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The Testament of Mary Audio CD – Audiobook, 19 Aug 2013

344 customer reviews

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--This text refers to the Paperback edition.

Product details

  • Audio CD
  • Publisher: AudioGO Limited (10 Sept. 2013)
  • Language: English
  • ISBN-10: 1471362434
  • ISBN-13: 978-1471362439
  • Product Dimensions: 13.6 x 1.5 x 14.1 cm
  • Average Customer Review: 3.8 out of 5 stars  See all reviews (344 customer reviews)
  • Amazon Bestsellers Rank: 629,421 in Books (See Top 100 in Books)

More About the Author

Colm Tóibín was born in Enniscorthy in 1955. He is the author of eight novels including Blackwater Lightship, The Master and The Testament of Mary, all three of which were nominated for the Booker Prize, with The Master also winning the IMPAC Award, and Brooklyn, which won the Costa Novel Award. He has also published two collections of stories and many works of non-fiction. His most recent novel is Nora Webster. He lives in Dublin.

Product Description


Beguiling and deeply intelligent...In a single passage - and in a rendition, furthermore, of one of the most famous passages of western literature - Tóibín shows how the telling and the details are all-important. (Robert Collins Sunday Times)

Tóibín's weary Mary, sceptical and grudging, reads as far more true and real than the saintly perpetual virgin of legend. And Tóibín is a wonderful writer: as ever, his lyrical and moving prose is the real miracle. (Naomi Alderman Observer)

This is a flawless work, touching, moving and terrifying. (Linda Grant New Statesman)

There is a profound ache throughout this little character study, a steely determination coupled with an unbearable loss. Although it has some insightful things to say about religion and the period - the descriptions of the Crucifixion are visceral - it has a universal message about the nature of loss. (Stuart Kelly Scotland on Sunday)

This novel is the Virgin's version of the life of Christ. After a lifetime listening to everyone else's versions of that life, she is angry and frustrated because they are all questionable. (Irish Independent)

Toibin has created an impressive work of religious imagination...haunting, highly original. (TLS)

Beautifully crafted (The Times)

Fearsomely strange, deeply thoughtful (Guardian)

With deceptively modest prose, Tóibín presents the Virgin Mary's story as one of human loss rather than salvation. By doing so he gives us a Mary to identify with rather than venerate. (Metro)

Daring and very moving (John Banville "Books of the Year", Irish Times)

The Testament of Mary, a novella of absences and silences, achieves a shimmering power (Joseph O'Connor Irish Times, "Books of the Year")

Tóibín's take on the most famous mother in history ... is all too believable (Financial Times, "Books of the Year")

Finely written (Spectator 'Books of the Year')

Channels the memories of the Virgin Mary into a subversive tour de force of economy and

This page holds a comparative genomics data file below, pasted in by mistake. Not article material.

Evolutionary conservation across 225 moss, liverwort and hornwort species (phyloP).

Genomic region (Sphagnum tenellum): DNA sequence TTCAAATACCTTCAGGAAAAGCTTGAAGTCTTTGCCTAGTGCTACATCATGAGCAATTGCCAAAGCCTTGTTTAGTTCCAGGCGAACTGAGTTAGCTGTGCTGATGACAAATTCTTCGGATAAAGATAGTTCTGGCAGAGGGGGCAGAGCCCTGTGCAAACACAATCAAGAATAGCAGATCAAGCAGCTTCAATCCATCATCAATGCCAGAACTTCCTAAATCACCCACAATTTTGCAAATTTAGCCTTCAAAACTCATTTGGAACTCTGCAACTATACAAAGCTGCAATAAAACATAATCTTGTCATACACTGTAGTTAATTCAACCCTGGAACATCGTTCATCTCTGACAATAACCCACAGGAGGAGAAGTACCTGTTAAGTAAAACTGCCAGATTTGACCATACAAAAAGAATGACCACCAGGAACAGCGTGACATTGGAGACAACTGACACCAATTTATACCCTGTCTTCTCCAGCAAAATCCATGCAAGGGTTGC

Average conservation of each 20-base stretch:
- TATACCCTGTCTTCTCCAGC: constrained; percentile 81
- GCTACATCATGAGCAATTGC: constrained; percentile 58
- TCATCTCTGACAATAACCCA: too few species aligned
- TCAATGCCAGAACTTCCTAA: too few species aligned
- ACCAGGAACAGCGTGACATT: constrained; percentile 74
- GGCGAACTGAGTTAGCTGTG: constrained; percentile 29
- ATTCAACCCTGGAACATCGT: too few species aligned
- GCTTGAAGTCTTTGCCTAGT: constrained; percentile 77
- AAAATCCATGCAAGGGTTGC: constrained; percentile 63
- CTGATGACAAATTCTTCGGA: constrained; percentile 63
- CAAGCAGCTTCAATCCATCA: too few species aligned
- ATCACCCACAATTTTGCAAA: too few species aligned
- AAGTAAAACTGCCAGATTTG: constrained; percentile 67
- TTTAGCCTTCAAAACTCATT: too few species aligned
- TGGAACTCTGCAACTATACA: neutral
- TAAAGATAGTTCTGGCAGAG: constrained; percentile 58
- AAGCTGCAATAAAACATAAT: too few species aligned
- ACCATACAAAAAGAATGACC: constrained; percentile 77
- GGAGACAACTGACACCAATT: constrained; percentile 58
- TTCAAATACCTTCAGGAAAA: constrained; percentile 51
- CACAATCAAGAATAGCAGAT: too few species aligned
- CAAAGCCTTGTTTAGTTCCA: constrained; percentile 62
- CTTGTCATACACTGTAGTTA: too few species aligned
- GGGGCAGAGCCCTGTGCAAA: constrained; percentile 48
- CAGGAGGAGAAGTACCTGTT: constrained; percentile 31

lacerating style

(Roy Foster TLS 'Books of the Year')

Stands out for its bold conception and blazingly brilliant execution (Claire Harman TLS 'Books of the Year')

A miniature masterpiece (Marina Warner TLS 'Books of the Year')

The miracles are real, but unsettling and sinister; Toibin's writing can be stunning beautiful; another should-have from this year's Booker shortlist (Kate Saunders The Times 'Books of the Year')

Toibin's short, powerful book offers itself up as an additional gospel (Gaby Wood Telegraph 'Books of the Year') --This text refers to the Paperback edition.

About the Author

Colm Tóibín was born in Ireland in 1955. He is the author of six other novels, including The Blackwater Lightship, The Master, both of which were shortlisted for the Booker Prize, and Brooklyn, which won the Costa Novel Award, and two collections of stories, Mothers and Sons and The Empty Family. --This text refers to the Paperback edition.

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Customer Reviews

3.8 out of 5 stars

Most Helpful Customer Reviews

34 of 38 people found the following review helpful By Mme Suzanne Lageard on 23 Oct. 2013
Format: Kindle Edition Verified Purchase
This is a short novel, and for me every single word is as it should be. I cannot praise this book highly enough; the voice of Mary is so clear, so profoundly truthful, and the story she tells, known and unknown, is compelling in every way. I read this book in a day, and I would have read it in one sitting if I didn't have coursework to do; still, I could barely put it down. The narrative is soft I felt, despite the cruelty, the brutality. In my mind there were pictures of the heat and the ochre hills and the olive trees, muted and yet there is also the pain that Mary feels, and it is real. There are passages which we have heard versions of, and the pure pleasure of matching Mary's memory to the other stories we've been told, to find out how she saw it, experienced.